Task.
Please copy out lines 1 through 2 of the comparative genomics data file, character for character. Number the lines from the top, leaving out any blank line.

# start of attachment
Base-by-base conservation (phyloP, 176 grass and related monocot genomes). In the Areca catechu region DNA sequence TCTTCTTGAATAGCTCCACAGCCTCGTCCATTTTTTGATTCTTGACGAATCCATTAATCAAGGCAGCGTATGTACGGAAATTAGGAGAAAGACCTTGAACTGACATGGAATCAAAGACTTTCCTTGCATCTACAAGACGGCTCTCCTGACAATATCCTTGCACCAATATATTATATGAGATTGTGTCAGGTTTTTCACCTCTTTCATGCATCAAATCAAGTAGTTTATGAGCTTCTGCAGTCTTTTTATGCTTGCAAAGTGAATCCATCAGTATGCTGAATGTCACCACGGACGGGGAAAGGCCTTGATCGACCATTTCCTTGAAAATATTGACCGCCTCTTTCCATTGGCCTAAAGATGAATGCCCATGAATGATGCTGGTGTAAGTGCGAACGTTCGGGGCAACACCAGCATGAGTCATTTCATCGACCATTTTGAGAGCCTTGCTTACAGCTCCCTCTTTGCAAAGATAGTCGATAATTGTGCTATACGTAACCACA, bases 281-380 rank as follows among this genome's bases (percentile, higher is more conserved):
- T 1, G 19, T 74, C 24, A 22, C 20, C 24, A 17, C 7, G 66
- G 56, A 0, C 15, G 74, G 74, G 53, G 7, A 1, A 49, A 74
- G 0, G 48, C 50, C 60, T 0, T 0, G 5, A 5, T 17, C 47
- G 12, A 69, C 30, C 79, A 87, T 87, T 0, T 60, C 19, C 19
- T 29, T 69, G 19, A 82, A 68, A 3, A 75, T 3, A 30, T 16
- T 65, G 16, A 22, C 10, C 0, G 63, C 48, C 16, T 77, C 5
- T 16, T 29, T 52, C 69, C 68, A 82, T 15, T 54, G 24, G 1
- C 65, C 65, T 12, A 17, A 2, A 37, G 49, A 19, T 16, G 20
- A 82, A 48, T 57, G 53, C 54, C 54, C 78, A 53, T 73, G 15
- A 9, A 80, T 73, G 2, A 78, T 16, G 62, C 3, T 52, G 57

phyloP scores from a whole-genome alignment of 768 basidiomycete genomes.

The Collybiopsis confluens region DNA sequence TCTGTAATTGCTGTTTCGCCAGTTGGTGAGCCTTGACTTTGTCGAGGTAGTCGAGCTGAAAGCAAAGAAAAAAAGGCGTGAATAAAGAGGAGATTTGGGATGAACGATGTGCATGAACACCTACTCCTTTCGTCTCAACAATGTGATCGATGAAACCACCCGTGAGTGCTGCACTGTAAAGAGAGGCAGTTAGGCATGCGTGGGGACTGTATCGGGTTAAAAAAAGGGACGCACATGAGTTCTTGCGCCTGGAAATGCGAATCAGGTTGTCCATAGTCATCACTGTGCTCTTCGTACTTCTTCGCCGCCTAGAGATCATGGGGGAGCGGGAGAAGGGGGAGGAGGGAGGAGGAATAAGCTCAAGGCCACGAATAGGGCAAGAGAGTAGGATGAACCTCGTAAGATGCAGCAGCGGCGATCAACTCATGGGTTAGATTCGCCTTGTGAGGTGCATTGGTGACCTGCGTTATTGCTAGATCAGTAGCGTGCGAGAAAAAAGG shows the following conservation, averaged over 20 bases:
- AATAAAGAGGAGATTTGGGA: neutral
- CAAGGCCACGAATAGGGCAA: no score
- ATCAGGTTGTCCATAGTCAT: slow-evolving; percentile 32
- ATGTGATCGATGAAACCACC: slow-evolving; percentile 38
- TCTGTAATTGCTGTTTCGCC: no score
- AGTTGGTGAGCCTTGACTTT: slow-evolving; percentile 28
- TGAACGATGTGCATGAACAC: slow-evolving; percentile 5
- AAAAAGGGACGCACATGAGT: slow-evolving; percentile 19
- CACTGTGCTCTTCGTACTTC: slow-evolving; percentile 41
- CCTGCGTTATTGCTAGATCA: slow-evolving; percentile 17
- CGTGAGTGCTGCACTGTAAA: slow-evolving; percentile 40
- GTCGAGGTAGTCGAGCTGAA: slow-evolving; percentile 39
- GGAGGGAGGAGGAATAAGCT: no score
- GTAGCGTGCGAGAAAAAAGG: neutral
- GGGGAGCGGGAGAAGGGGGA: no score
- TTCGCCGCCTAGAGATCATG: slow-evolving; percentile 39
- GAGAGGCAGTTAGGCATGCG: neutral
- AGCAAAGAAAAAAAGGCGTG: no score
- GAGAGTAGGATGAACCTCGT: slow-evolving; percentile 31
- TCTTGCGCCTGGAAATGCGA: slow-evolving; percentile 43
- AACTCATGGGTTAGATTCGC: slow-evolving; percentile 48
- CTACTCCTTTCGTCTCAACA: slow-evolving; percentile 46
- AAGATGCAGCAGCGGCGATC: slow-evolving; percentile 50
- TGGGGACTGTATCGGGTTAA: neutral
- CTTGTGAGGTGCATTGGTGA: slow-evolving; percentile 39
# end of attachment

Base-by-base conservation (phyloP, 176 grass and related monocot genomes). In the Areca catechu region DNA sequence TCTTCTTGAATAGCTCCACAGCCTCGTCCATTTTTTGATTCTTGACGAATCCATTAATCAAGGCAGCGTATGTACGGAAATTAGGAGAAAGACCTTGAACTGACATGGAATCAAAGACTTTCCTTGCATCTACAAGACGGCTCTCCTGACAATATCCTTGCACCAATATATTATATGAGATTGTGTCAGGTTTTTCACCTCTTTCATGCATCAAATCAAGTAGTTTATGAGCTTCTGCAGTCTTTTTATGCTTGCAAAGTGAATCCATCAGTATGCTGAATGTCACCACGGACGGGGAAAGGCCTTGATCGACCATTTCCTTGAAAATATTGACCGCCTCTTTCCATTGGCCTAAAGATGAATGCCCATGAATGATGCTGGTGTAAGTGCGAACGTTCGGGGCAACACCAGCATGAGTCATTTCATCGACCATTTTGAGAGCCTTGCTTACAGCTCCCTCTTTGCAAAGATAGTCGATAATTGTGCTATACGTAACCACA, bases 281-380 rank as follows among this genome's bases (percentile, higher is more conserved):
- T 1, G 19, T 74, C 24, A 22, C 20, C 24, A 17, C 7, G 66